GRAMMY BNA Q&A: SAMARA JOY

Linger Awhile, the second album and major-label debut by Bronx-born singer Samara Joy, has been nominated for Best Jazz Vocal Album. That’s certainly a milestone in the burgeoning career of this gifted 23-year-old artist, who recorded her self-titled 2021 debut LP while still in college. But the critical acclaim Joy has quickly accrued—she won the Sarah Vaughan International Jazz Vocal Competition in 2019 and was named Best New Artist by Jazz Times last year—has vaulted her into contention for the same honor on music’s biggest stage.


How did you go about conceiving your Verve debut, Linger Awhile? Is it a reflection of your schooling, what you learned in competitions or a step into something new?
Linger Awhile is a reflection of all that I learned while experiencing so many firsts in my life—first tour in my own name, first time leading a band, etc. While I’m still in the middle of many new developments in my life, this album reflects the beginning of a long journey in growth as an artist.

What went into the selection of material? Were you looking for a balance of the familiar, like “Someone to Watch Over Me,” “’Round Midnight” and “Misty,” and the obscure—writing your own lyrics for Fats Navarro’s “Nostalgia,” for example—or do you see a connective tissue between all the songs?
The selection of material is purely based on what I’m listening to and learning at the time. I also keep in mind that there are a few songs in the jazz canon that are familiar to the audience, so I like the balance of choosing well known songs that I enjoy singing as well as exposing people to something new, e.g., “Nostalgia” and Jon Hendricks’ lyrics to “’Round Midnight.”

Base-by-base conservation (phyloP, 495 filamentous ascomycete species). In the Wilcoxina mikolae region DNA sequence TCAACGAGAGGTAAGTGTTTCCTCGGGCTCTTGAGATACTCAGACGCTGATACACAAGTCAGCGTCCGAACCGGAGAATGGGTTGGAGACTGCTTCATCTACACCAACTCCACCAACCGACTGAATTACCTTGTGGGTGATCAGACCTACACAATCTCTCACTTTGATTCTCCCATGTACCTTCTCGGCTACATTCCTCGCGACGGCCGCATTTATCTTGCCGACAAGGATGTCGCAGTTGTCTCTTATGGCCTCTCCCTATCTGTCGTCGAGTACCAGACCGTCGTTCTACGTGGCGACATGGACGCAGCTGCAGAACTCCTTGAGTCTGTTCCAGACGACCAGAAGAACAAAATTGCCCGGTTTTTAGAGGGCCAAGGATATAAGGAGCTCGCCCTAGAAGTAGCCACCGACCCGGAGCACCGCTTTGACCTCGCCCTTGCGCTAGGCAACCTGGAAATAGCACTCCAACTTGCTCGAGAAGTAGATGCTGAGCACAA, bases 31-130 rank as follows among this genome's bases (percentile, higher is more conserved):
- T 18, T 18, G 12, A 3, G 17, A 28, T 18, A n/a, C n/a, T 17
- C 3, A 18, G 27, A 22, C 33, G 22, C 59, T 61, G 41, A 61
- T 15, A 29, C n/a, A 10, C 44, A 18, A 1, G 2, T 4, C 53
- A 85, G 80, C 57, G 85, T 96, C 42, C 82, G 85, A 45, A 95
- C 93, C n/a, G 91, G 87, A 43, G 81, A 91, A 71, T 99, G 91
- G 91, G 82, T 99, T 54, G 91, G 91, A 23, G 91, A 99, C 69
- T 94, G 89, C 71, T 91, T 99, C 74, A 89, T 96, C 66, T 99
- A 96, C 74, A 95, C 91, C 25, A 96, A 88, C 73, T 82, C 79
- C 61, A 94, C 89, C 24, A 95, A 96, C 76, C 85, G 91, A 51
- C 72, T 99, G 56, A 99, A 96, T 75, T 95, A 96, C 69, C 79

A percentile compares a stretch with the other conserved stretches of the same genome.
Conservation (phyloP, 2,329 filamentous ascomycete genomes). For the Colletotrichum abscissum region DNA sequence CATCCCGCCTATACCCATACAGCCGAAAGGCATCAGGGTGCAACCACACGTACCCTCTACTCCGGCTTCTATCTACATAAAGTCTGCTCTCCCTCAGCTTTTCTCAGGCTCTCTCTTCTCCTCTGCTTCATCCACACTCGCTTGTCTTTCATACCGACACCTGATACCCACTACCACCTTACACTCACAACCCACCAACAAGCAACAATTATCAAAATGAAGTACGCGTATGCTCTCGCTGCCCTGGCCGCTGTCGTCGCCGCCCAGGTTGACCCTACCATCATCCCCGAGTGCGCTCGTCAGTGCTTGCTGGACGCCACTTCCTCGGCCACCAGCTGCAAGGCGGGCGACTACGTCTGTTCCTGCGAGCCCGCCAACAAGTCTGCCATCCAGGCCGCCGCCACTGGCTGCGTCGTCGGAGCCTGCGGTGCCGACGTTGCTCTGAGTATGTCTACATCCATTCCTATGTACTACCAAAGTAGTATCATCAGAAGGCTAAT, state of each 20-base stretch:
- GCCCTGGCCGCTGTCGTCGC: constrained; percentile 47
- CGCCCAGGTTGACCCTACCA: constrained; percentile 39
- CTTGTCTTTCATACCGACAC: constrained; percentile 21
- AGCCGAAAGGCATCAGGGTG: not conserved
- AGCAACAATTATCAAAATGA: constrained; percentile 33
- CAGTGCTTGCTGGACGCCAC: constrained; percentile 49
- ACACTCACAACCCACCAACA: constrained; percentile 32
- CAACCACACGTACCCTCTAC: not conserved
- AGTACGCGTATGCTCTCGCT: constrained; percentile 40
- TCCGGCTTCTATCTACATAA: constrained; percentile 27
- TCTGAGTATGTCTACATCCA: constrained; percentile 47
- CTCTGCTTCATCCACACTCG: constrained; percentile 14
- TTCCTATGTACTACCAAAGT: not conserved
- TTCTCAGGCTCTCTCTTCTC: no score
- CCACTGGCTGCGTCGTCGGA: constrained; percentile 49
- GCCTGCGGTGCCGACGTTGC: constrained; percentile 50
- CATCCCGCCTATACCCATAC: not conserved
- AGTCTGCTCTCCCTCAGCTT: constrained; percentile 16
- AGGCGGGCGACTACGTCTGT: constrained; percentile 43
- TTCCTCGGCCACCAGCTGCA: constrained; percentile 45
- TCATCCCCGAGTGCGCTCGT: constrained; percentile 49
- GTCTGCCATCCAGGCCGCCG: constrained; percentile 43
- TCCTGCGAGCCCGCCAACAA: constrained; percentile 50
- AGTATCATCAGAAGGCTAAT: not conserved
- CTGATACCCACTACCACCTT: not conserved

You come from a line of gospel singers. How much was jazz a part of your youth, and
when did it become a calling?
Jazz wasn’t really a part of my childhood. I was introduced to it toward the end of high school, and my undergrad experience in jazz studies was the first time I had really delved into the music. Even while I was in the program, I didn’t view the time I had there as a means to a career. I was new and I wanted to soak up all the knowledge that I could while being in the perfect environment to do so.

We usually don’t hear about TikTok having an impact on a jazz performer, so you stand out in that regard. Can you explain your approach to social media and what it has done for your career?
My approach to social media this year has simply been to do what feels natural. I’m not the kind of person who posts pictures all the time, but singing in videos felt natural. Getting more followers wasn’t the goal; sharing was. I shared and people liked it, so they shared with others, which has led to some wonderful interactions in person as well as with celebrities online. I’m glad that socials have the power to help you find your audience all over the world, in addition to the one in your community.

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